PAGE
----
Stand-Up Sit-Down: Pablo Francisco

There are only a handful of people in the world with the unique ability to perform “the movie announcer” voice, and this guy is one of them.

Pablo Francisco keeps the audience on their feet with his fast-paced series of jokes and celebrity interpretations. He is best known for his stand-up routines on Comedy Central and YouTube, as well as appearances on "MADtv."

And he's bringing his show to North Texas; his lineup at the Arlington Improv includes up-and-coming comedians Ashley Fils-Aime and Sean Savoy and his MC, Walter Gause.

Their family-like bond radiates on and off stage, forming one cohesive show.

Francisco got his start by taking a shot on the improv stage when he was a Domino's pizza driver. His career took off from there, and as he looks back, he beams at all the talented comics who helped him along the way.

He now pays it forward by helping other comics mold their craft and launch into the field. He even allows a young aspiring comic to travel with him as part of his team to learn along the way.

“I can’t believe it even went this far," he said. "I’m not even a household name, and I made millions doing this. There are some shows I want to put together, do some more producing and help other comedians,” Francisco said.

He said his biggest comedic influences include Dane Cook, Richard Pryor, Joan Rivers and Kathy Griffin.

Francisco’s appearances on "MADtv" may have helped launch his career, but he said the experience itself was bittersweet.

“It was a great experience -- so much fun to do," he said. "The problem is, there are people who are writers who don’t want to hear your ideas when your ideas start getting to the table before theirs. As comedians, we can write and perform. A lot of actors see that and think comedy is an easy thing. Then I say, 'Well, why can’t you do it?'"

Francisco continues to build his craft. He is currently working with other comedians to develop a reality show for comic for Comedy Central.

"We want to start a reality show about comedians at the improv called 'Improvisation Nation,'" he said. "It will be the 'on the road' show. We plan to rotate three comedians every week."

Francisco’s parents are from Chile, but his routine does not revolve around the Hispanic community. He said he determines the tone of the show by looking at the audience.

“(It) depends how many Latinos are in the audience," he said. "If they’re Latino, I’m Latino. If they’re black, I’m black. It all depends. I’m going to be Texan tonight.”

Francisco said one of the most unique aspects of being a comedian is also one of its greatest challenges.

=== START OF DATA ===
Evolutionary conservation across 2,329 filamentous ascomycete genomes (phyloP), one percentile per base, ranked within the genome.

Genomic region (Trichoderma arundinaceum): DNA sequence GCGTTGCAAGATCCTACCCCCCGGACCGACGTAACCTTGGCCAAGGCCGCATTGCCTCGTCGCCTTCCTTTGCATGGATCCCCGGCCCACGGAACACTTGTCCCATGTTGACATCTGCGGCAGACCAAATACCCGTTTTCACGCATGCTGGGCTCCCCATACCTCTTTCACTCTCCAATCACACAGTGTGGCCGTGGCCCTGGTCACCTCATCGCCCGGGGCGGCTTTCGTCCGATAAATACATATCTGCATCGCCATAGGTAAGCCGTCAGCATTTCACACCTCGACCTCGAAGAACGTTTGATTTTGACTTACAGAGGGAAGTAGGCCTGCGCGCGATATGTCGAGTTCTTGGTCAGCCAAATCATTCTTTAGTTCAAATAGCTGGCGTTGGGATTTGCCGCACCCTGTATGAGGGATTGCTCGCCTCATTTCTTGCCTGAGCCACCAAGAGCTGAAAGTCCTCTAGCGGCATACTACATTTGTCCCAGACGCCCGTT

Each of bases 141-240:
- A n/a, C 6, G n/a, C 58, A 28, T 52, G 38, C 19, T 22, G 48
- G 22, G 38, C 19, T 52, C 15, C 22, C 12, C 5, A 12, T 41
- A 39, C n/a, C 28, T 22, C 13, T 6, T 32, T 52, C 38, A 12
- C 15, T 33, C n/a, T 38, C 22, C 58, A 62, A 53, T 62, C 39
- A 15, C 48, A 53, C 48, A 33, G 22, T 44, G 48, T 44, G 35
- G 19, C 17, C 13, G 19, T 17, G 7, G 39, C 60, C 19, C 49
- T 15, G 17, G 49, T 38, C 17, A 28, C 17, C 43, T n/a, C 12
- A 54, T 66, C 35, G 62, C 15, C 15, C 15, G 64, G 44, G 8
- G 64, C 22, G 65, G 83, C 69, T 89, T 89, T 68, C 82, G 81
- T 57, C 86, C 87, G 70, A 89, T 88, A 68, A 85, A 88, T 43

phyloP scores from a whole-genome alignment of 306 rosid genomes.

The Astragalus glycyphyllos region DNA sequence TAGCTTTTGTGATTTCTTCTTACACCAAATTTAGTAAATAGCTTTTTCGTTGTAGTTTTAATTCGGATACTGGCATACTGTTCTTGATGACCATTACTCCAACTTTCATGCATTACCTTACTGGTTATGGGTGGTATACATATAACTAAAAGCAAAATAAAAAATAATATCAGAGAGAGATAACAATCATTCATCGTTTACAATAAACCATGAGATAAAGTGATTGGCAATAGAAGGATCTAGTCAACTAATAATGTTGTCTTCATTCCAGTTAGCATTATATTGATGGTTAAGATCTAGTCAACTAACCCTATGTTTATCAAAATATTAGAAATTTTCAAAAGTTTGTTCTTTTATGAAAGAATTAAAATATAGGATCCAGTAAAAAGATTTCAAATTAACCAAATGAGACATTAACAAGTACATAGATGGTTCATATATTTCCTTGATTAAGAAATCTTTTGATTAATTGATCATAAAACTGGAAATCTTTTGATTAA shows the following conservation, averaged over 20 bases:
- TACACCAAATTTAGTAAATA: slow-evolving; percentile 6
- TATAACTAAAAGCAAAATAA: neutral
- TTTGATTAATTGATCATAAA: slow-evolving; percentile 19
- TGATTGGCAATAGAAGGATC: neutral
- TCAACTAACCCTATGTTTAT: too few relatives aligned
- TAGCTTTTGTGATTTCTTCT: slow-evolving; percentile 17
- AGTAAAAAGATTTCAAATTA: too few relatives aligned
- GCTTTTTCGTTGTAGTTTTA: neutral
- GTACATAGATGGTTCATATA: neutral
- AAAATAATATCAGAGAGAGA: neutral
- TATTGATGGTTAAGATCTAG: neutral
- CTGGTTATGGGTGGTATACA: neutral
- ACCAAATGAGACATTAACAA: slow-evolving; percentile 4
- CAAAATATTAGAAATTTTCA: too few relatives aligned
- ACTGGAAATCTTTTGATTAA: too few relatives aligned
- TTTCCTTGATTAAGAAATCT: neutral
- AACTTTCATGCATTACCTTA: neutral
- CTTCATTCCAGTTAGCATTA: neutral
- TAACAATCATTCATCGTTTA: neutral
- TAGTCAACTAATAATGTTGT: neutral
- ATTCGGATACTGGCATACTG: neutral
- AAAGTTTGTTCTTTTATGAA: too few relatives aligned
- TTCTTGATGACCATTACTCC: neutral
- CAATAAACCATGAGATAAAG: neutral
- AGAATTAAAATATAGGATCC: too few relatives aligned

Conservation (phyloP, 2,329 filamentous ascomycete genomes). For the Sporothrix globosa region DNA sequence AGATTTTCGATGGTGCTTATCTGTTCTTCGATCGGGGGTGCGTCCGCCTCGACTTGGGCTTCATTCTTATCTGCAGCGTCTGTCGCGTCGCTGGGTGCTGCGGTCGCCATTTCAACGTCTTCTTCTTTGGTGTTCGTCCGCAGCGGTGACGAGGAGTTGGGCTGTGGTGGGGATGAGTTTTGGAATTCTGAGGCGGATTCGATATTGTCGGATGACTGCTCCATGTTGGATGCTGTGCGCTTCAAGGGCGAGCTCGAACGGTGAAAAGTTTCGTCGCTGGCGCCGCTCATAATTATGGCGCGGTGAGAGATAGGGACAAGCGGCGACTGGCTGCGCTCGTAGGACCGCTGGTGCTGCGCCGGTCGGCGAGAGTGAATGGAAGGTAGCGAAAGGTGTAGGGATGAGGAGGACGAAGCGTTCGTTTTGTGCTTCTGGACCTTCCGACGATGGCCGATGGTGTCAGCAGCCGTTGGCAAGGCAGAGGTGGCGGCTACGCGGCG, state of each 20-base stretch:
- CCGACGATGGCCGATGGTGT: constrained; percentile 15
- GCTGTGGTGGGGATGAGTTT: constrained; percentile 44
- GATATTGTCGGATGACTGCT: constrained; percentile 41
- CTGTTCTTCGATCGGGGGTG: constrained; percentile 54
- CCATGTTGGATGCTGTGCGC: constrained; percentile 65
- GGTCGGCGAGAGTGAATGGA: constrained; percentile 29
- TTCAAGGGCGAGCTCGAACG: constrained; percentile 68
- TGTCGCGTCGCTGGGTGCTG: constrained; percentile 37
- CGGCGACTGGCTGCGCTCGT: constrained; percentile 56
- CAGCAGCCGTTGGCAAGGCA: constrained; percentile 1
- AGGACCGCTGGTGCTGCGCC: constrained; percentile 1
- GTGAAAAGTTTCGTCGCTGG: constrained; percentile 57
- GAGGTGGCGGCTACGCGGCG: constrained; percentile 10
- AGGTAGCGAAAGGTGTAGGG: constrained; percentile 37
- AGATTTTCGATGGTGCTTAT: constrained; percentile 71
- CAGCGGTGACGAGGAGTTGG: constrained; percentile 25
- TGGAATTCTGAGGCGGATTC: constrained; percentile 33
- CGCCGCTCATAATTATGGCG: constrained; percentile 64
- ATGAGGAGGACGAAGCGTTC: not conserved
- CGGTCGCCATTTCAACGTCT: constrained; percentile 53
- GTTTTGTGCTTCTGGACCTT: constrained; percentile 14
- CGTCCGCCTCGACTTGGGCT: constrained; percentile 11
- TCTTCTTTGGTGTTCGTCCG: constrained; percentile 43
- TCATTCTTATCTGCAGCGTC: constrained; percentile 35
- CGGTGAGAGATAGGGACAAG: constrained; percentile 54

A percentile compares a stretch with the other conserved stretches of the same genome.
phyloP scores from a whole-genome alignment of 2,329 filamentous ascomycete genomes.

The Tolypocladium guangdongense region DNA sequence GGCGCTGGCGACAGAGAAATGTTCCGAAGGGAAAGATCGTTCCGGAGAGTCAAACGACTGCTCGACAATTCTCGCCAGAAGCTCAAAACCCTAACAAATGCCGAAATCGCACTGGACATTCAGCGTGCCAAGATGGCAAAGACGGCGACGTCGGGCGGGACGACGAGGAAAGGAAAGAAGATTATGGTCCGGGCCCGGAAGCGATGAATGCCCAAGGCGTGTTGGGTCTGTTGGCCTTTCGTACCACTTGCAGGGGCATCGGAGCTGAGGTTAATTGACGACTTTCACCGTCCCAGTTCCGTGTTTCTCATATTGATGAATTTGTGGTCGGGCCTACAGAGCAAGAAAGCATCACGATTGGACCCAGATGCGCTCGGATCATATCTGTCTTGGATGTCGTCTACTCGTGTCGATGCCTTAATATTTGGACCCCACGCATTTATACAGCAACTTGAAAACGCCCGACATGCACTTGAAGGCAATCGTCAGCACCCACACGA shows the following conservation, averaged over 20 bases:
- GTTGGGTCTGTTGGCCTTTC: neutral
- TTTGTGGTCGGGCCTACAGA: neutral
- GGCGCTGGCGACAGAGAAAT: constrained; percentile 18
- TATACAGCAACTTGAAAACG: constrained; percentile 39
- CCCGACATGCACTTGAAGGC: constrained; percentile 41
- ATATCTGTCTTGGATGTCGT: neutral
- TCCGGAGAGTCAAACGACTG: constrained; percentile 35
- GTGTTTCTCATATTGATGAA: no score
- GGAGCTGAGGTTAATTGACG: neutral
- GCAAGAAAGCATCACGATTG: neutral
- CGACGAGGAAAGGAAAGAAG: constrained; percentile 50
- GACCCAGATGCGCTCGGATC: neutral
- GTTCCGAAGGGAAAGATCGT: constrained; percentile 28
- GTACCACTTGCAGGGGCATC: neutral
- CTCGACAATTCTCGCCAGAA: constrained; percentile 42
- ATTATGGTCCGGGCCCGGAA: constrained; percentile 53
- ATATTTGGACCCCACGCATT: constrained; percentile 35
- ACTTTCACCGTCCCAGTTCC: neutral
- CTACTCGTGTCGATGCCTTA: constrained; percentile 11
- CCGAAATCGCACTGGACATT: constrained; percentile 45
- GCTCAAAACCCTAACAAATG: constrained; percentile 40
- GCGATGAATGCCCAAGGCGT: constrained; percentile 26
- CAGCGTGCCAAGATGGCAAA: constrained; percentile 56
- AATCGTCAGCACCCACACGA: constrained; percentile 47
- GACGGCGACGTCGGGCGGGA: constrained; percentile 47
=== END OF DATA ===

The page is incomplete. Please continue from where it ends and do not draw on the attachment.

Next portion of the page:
“The biggest job is to make sure that you have your own identity," he said. "A lot of comics go up there, and they just are on automatic pilot. So mine is just to be different -- make them laugh just as much as I laughed at my first comedian."

Francisco said "Last Comic Standing," which premiered its seventh season last week, has both positive and negative attributes.

“I like it because the industry got into our lives," he said. "One of the things I don’t like for the people who are on it is the judges don’t give the comedians enough time. On 'American Idol,' you let them sing the song -- they ['Last Comic Standing'] don’t; that’s where they’re lacking.”

Gause,  one of the original creators of "Last Comic Standing," remembers building the show from the grassroots.

“I was working with a guy named Jay Moore and Britney Levin, and they had an idea for a show called 'Comic House,'" he said. "Jay called me up and said, 'Walter, we have this idea. Can you polish it up?'” Gause said.

"When we were on the road at the Baltimore Improv, Jay and I saw this guy who was hilarious. I’ve been doing this for 20 years, and I didn’t know who this guy was," he said. "I remember Jay saying, 'Oh, now I gotta work,' because the guy was so funny. Jay said, 'That’s the guy who needs a show.'"

Gause said he wrote all of Moore's copy during the first season, which was a huge success. It was the only season to be nominated for an Emmy, he said.

"And I was really fortunate, because Jay opened a lot of doors for me to help me out," he said. "I will never forget that. After that NBC came in and took over the show."

Gause said he admires how far the show has come, even if the concept has strayed a bit from the original vision.

“When Jay, Britney and I had originally sat down, the vision was that we were going to find unknown comics," he said. "And now we have guys like Guy Torry, who has done HBO specials, and he’s on 'Last Comic Standing.' That’s not what the show was. It's show business, though. I’m not going to put it down; they got to sell orange juice, and they need guys that they know they can sell it with.”

Pablo Francisco will perform at the Arlington Improv through Sunday. For tickets and more information, click here.

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